“Hospitality is becoming an almost forgotten Christian virtue in our style of life today… In the New Testament, however, hospitality was a distinctive mark of Christians and Christian communities.”
from The Hospitality Commands~
In any given week, lots of people pass through my house. My kids bring friends over. Bible study ladies come every Wednesday night. It's not uncommon for people to drop by unannounced (which I love, by the way). Yet, when I read this quote, I felt like a failure.
I don't do a lot of purposeful entertaining. It's not that I mind it. I love cooking. I love the actual evening of conversation. The cleaning...well, that's another story, but I'm willing to do it for the payoff of a wonderful time with friends. I like having people in our home, but finding the time to do it is another thing entirely.
Yet again, Satan strikes. This time with a blow known as busyness.
Or is it?
Maybe he's really hitting us with inadequacy. As I think back over last week, I fed supper to three friends of my daughter's (and she took plates for three more). My younger kids had friends over to play and a couple nights they stayed to eat with us. Bible study brought another 15 people in. It's pretty common to have a few extra kids running around the house after school. So why do I think I fail? Is it because Satan has fooled me into thinking "real" hospitality involves planning, a clean house and food cooked from scratch?
I learned a lot about this subject when we hosted a college study every week. College kids are impressed with ANYTHING. They think midnight nachos are fun and they don't care if all you have to put on them is cheese. They enjoy sudden ice cream runs. They don't notice the furniture is decrepit and even take dibs on who gets it when you can finally replace it. They showed me hospitality has more to do with being available than being Martha Stewart. The biggest compliment they paid was the way they lingered (And BOY, did they linger! We stopped doing this study over a year ago and I STILL have the bags under my eyes to show for it!)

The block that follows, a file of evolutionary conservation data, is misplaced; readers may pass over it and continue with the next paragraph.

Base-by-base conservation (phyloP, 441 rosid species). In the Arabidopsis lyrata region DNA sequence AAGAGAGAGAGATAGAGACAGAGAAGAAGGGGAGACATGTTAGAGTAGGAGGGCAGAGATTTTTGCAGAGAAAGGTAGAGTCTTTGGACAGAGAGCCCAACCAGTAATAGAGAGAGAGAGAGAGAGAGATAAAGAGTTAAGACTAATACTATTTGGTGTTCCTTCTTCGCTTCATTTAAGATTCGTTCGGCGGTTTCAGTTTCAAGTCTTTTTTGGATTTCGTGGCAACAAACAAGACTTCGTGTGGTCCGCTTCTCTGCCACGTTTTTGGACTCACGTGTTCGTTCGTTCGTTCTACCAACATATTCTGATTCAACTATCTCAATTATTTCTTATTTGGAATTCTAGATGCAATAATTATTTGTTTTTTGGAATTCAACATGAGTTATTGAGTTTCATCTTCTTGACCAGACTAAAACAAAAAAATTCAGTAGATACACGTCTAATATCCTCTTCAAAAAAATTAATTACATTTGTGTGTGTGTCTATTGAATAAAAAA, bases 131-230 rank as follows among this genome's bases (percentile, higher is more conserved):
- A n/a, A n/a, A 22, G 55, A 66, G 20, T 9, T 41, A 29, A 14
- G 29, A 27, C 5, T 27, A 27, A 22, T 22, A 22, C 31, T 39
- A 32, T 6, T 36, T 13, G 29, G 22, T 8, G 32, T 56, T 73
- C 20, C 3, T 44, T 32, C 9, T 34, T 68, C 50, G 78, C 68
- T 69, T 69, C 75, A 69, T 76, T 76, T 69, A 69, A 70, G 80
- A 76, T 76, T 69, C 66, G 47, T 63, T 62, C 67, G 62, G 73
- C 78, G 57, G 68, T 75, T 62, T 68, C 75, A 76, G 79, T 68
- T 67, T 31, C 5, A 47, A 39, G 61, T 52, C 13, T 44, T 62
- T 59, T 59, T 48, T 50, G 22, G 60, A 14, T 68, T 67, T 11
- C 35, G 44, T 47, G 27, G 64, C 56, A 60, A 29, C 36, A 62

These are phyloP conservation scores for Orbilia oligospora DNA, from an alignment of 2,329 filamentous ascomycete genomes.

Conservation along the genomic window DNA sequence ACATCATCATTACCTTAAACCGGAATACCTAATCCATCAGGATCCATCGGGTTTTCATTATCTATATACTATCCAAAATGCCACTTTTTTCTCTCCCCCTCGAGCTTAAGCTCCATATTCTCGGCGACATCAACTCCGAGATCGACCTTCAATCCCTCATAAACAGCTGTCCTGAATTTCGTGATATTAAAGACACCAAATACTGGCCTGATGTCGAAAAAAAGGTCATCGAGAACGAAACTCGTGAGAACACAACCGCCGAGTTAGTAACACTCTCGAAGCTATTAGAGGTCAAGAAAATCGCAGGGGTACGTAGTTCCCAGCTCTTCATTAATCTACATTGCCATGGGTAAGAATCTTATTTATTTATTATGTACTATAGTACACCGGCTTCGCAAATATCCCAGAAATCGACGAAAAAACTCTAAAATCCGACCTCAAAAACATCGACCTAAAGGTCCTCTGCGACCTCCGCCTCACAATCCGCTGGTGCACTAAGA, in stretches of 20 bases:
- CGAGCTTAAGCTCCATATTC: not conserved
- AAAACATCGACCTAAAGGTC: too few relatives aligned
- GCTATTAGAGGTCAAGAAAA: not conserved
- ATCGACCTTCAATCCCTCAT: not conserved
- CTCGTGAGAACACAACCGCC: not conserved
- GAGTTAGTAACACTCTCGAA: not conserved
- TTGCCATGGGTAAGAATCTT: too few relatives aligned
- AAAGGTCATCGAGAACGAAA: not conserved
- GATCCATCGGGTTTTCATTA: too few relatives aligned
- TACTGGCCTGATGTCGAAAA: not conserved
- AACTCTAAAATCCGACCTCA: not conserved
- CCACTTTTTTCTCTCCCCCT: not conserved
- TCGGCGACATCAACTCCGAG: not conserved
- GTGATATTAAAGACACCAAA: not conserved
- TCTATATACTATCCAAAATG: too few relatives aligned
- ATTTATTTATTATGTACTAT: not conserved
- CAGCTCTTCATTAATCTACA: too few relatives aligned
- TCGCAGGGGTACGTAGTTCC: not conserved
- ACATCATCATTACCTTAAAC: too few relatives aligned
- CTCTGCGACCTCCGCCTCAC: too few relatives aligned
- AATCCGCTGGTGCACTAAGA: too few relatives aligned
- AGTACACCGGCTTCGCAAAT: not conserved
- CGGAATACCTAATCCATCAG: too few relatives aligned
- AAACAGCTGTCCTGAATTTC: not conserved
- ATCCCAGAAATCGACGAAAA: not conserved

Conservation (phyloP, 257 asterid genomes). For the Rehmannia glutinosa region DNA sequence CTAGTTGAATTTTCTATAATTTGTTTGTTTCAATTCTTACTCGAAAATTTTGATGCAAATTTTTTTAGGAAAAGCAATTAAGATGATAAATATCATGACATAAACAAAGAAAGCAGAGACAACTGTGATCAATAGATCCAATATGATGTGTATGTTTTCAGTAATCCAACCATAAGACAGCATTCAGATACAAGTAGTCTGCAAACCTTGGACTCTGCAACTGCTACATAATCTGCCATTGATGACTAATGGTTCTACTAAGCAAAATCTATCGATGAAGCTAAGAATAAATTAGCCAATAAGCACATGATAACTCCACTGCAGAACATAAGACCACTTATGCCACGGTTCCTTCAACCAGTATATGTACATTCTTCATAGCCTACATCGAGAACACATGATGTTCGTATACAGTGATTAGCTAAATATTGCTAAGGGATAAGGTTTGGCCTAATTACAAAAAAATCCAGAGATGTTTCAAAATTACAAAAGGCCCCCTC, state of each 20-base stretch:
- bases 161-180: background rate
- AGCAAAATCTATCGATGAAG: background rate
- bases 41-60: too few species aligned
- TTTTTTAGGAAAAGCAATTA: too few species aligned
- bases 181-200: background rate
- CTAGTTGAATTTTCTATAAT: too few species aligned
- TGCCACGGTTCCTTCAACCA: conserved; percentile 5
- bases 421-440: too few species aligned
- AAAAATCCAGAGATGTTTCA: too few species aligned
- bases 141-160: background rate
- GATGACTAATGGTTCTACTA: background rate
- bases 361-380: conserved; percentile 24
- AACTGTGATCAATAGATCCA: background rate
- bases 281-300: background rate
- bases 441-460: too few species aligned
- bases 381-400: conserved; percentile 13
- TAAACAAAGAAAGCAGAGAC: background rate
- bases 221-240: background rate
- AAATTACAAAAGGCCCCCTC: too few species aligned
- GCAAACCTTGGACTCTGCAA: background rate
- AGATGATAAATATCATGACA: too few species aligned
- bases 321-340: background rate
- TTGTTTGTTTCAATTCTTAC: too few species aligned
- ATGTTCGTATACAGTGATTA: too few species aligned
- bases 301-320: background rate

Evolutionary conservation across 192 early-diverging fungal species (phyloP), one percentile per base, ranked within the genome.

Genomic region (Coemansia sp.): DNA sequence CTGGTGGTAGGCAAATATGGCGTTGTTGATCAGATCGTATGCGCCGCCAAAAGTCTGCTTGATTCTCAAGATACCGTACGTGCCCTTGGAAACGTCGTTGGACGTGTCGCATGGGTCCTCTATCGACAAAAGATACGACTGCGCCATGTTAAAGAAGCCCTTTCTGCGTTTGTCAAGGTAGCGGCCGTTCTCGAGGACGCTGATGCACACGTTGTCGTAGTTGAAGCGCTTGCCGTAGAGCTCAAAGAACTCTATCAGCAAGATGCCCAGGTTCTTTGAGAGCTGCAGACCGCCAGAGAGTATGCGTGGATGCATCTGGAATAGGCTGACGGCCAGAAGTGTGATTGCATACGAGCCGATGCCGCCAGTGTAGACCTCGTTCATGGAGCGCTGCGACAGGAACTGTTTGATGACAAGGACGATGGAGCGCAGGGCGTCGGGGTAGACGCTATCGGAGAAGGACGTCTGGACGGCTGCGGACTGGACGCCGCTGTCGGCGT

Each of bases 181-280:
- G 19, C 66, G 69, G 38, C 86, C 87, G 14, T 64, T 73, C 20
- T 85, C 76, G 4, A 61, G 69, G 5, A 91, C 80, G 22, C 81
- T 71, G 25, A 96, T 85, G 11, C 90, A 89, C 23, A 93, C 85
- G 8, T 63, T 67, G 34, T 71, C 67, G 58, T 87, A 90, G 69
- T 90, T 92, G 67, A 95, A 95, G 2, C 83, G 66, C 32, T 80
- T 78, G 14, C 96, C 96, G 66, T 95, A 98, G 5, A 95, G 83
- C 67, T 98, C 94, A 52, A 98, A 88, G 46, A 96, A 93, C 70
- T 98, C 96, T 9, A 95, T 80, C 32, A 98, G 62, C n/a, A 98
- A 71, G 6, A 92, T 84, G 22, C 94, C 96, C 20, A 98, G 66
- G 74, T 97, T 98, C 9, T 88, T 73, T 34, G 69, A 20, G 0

To me the main goal of hospitality is warmth. I want those who enter our home to feel comfortable enough to linger like our college kids and confident they're welcome to come back any time. My mom says a sign of a good host is when guests get into her refrigerator without asking because it shows she's made them feel at home. Hospitality is more about a feeling you provide than the environment you create.
I wish I could say my house is perfectly clean, but it isn't. Gourmet meals are rarely on the menu. The lawn needs to be mowed and my closets are embarrassing. These things aren't a priority for me and I don't think they need to be. These should not be prerequisites for inviting people in. My main goal is to make people feel welcome and comfortable. Some people find it refreshing when they catch my house in a mess (I think I've done my duty now, Linda.). I figure I do them a favor answering the door with smelly work-out clothes and no makeup. You can believe they feel better about themselves in an instant!
And let's not let the Bible intimidate us when it comes to this issue. We don't have to slaughter an animal or bake bread to practice the virtue of hospitality. Microwave popcorn and a listening ear may be all a person needs to feel welcome. Opening our homes requires opening our very selves to the people who grace our doors. THAT is where true hospitality lies.
To read more impressions of this quote, visit Joyfully Living for His Glory.